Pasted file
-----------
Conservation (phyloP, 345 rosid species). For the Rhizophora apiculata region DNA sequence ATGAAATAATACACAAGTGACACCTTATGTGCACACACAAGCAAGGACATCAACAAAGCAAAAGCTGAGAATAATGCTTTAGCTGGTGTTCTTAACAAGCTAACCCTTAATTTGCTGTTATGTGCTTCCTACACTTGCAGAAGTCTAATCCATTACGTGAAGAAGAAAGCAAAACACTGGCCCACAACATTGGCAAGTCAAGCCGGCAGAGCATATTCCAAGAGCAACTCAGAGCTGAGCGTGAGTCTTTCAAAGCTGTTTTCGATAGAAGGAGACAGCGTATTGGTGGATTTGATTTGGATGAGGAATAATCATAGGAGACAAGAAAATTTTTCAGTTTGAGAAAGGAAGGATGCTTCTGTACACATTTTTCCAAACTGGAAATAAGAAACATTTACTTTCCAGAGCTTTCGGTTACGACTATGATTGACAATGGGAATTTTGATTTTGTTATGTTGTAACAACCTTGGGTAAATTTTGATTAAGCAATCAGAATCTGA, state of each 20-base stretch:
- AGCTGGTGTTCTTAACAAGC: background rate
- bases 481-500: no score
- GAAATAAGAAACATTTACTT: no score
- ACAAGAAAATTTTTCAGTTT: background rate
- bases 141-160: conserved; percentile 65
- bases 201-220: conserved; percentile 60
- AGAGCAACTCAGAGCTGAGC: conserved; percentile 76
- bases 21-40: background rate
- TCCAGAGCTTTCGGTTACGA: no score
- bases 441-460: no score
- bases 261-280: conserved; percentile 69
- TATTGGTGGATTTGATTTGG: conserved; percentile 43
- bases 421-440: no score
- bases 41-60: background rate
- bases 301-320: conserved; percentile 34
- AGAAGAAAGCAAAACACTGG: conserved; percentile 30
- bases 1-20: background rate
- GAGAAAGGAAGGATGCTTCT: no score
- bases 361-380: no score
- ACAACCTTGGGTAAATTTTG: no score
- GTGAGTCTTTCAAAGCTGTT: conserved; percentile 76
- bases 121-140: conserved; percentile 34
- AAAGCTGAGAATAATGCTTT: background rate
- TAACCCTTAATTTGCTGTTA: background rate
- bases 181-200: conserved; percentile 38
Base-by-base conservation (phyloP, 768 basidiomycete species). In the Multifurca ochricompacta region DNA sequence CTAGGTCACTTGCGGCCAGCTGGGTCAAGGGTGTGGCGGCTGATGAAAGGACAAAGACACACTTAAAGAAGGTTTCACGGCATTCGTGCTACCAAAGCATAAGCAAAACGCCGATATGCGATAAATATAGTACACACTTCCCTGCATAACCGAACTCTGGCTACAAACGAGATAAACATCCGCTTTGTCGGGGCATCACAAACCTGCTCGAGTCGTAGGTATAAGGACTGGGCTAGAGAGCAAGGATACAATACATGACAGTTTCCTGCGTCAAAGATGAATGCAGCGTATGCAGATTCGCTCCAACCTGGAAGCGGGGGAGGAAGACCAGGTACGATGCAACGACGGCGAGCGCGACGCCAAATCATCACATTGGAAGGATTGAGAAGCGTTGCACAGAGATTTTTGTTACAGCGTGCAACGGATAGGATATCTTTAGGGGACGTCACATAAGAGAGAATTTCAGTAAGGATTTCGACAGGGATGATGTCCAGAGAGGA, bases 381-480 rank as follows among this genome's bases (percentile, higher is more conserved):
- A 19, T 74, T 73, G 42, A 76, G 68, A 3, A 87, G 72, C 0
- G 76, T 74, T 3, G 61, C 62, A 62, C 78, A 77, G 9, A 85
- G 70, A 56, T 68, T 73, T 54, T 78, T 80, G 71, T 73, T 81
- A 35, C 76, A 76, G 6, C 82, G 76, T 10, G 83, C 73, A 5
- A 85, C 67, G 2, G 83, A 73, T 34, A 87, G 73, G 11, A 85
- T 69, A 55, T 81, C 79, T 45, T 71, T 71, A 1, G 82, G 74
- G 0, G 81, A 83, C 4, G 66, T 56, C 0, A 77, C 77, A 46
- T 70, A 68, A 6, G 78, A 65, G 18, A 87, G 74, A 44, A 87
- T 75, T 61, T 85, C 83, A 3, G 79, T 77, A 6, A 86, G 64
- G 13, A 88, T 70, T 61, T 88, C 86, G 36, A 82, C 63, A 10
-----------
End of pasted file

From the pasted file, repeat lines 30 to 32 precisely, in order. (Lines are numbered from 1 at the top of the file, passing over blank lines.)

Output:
- G 70, A 56, T 68, T 73, T 54, T 78, T 80, G 71, T 73, T 81
- A 35, C 76, A 76, G 6, C 82, G 76, T 10, G 83, C 73, A 5
- A 85, C 67, G 2, G 83, A 73, T 34, A 87, G 73, G 11, A 85